• Publications
  • Influence
Influentials, Networks, and Public Opinion Formation
A central idea in marketing and diffusion research is that influentials—a minority of individuals who influence an exceptional number of their peers—are important to the formation of public opinion.
Experimental Study of Inequality and Unpredictability in an Artificial Cultural Market
TLDR
An artificial “music market” was created in which 14,341 participants downloaded previously unknown songs either with or without knowledge of previous participants' choices, and increasing the strength of social influence increased both inequality and unpredictability of success.
Temporal Patterns of Happiness and Information in a Global Social Network: Hedonometrics and Twitter
TLDR
Examination of expressions made on the online, global microblog and social networking service Twitter is examined, uncovering and explaining temporal variations in happiness and information levels over timescales ranging from hours to years.
Re-examination of the "3/4-law" of metabolism.
TLDR
Re-analyse data sets for mammals and birds compiled by Heusner, Bennett and Harvey, Bartels, Hemmingsen, Brody, and Kleiber, and find little evidence for rejecting alpha = 2/3 in favor of alpha = 3/4.
An Experimental Study of Search in Global Social Networks
TLDR
It is concluded that although global social networks are, in principle, searchable, actual success depends sensitively on individual incentives.
Identity and Search in Social Networks
TLDR
A model is presented that offers an explanation of social network searchability in terms of recognizable personal identities: sets of characteristics measured along a number of social dimensions that may be applicable to many network search problems.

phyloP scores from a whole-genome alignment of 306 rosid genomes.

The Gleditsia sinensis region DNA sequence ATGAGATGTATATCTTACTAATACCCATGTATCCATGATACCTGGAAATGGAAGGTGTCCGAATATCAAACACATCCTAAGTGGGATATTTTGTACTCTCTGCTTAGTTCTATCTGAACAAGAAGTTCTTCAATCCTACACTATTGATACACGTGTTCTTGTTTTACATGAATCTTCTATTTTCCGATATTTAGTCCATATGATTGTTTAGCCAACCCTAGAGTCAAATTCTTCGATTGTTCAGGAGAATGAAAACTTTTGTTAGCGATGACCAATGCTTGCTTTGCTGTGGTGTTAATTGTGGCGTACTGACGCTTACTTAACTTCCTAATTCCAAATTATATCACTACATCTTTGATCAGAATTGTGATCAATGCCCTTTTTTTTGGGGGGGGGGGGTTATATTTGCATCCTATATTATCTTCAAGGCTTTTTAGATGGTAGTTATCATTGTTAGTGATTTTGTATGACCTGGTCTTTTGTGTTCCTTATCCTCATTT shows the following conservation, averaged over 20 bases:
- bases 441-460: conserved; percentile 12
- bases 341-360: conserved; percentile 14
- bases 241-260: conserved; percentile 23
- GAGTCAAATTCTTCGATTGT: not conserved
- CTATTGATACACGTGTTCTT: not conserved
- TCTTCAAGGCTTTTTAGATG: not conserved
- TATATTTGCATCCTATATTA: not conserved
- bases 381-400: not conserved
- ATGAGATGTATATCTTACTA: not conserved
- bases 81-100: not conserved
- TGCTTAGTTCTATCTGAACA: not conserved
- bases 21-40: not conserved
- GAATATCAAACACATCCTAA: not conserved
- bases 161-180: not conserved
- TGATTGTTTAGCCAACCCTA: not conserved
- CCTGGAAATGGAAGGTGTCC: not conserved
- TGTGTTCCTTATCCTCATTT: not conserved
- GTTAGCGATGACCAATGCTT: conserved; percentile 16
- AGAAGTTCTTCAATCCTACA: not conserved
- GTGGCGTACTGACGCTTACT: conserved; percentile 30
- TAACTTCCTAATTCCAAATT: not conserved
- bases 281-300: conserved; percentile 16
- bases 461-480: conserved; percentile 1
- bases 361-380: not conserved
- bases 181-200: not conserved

Scaling, Universality, and Geomorphology
TLDR
This review describes recent progress made in applying the concepts of scaling and universality to networks and topography and attempts a classification of surface and network properties based on generic mechanisms and geometric constraints.
Universal behavior in a generalized model of contagion.
TLDR
A general model of contagion is introduced which, by explicitly incorporating memory of past exposures to, for example, an infectious agent, rumor, or new product, includes the main features of existing contagion models and interpolates between them.
A generalized model of social and biological contagion.
Characterizing the Google Books Corpus: Strong Limits to Inferences of Socio-Cultural and Linguistic Evolution
TLDR
Overall, the findings call into question the vast majority of existing claims drawn from the Google Books corpus, and point to the need to fully characterize the dynamics of the corpus before using these data sets to draw broad conclusions about cultural and linguistic evolution.
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